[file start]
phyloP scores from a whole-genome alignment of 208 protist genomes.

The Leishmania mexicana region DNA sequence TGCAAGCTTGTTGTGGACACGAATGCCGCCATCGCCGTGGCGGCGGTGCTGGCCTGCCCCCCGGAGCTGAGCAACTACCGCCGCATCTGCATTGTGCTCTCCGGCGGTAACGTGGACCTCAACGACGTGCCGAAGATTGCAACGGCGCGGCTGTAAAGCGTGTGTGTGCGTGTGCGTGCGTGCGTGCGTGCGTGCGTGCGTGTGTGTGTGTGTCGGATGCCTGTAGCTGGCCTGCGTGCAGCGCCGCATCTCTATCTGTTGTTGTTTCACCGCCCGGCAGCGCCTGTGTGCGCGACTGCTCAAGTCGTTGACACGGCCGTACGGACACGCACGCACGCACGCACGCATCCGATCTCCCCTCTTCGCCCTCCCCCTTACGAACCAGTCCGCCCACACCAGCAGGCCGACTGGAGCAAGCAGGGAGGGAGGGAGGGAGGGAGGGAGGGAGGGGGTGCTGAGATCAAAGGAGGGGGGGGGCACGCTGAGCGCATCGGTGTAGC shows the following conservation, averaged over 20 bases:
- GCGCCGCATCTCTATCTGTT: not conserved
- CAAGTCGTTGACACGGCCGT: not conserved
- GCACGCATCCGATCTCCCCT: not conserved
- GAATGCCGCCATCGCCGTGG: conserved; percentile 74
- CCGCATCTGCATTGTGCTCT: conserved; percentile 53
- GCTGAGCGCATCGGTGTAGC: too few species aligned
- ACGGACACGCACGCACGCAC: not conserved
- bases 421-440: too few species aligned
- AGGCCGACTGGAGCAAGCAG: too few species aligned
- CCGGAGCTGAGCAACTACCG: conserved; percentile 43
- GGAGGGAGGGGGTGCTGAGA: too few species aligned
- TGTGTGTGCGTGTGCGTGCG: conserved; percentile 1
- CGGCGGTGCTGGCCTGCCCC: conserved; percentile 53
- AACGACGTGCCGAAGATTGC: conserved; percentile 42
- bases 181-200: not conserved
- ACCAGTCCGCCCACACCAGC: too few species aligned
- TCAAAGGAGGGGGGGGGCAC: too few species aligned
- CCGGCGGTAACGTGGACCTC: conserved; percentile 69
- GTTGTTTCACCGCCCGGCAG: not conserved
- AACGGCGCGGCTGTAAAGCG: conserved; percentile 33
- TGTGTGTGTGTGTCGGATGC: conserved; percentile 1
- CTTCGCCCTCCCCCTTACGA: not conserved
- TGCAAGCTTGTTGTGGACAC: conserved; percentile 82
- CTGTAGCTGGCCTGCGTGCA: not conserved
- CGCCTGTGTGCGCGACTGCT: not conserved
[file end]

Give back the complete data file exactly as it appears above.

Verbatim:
phyloP scores from a whole-genome alignment of 208 protist genomes.

The Leishmania mexicana region DNA sequence TGCAAGCTTGTTGTGGACACGAATGCCGCCATCGCCGTGGCGGCGGTGCTGGCCTGCCCCCCGGAGCTGAGCAACTACCGCCGCATCTGCATTGTGCTCTCCGGCGGTAACGTGGACCTCAACGACGTGCCGAAGATTGCAACGGCGCGGCTGTAAAGCGTGTGTGTGCGTGTGCGTGCGTGCGTGCGTGCGTGCGTGCGTGTGTGTGTGTGTCGGATGCCTGTAGCTGGCCTGCGTGCAGCGCCGCATCTCTATCTGTTGTTGTTTCACCGCCCGGCAGCGCCTGTGTGCGCGACTGCTCAAGTCGTTGACACGGCCGTACGGACACGCACGCACGCACGCACGCATCCGATCTCCCCTCTTCGCCCTCCCCCTTACGAACCAGTCCGCCCACACCAGCAGGCCGACTGGAGCAAGCAGGGAGGGAGGGAGGGAGGGAGGGAGGGAGGGGGTGCTGAGATCAAAGGAGGGGGGGGGCACGCTGAGCGCATCGGTGTAGC shows the following conservation, averaged over 20 bases:
- GCGCCGCATCTCTATCTGTT: not conserved
- CAAGTCGTTGACACGGCCGT: not conserved
- GCACGCATCCGATCTCCCCT: not conserved
- GAATGCCGCCATCGCCGTGG: conserved; percentile 74
- CCGCATCTGCATTGTGCTCT: conserved; percentile 53
- GCTGAGCGCATCGGTGTAGC: too few species aligned
- ACGGACACGCACGCACGCAC: not conserved
- bases 421-440: too few species aligned
- AGGCCGACTGGAGCAAGCAG: too few species aligned
- CCGGAGCTGAGCAACTACCG: conserved; percentile 43
- GGAGGGAGGGGGTGCTGAGA: too few species aligned
- TGTGTGTGCGTGTGCGTGCG: conserved; percentile 1
- CGGCGGTGCTGGCCTGCCCC: conserved; percentile 53
- AACGACGTGCCGAAGATTGC: conserved; percentile 42
- bases 181-200: not conserved
- ACCAGTCCGCCCACACCAGC: too few species aligned
- TCAAAGGAGGGGGGGGGCAC: too few species aligned
- CCGGCGGTAACGTGGACCTC: conserved; percentile 69
- GTTGTTTCACCGCCCGGCAG: not conserved
- AACGGCGCGGCTGTAAAGCG: conserved; percentile 33
- TGTGTGTGTGTGTCGGATGC: conserved; percentile 1
- CTTCGCCCTCCCCCTTACGA: not conserved
- TGCAAGCTTGTTGTGGACAC: conserved; percentile 82
- CTGTAGCTGGCCTGCGTGCA: not conserved
- CGCCTGTGTGCGCGACTGCT: not conserved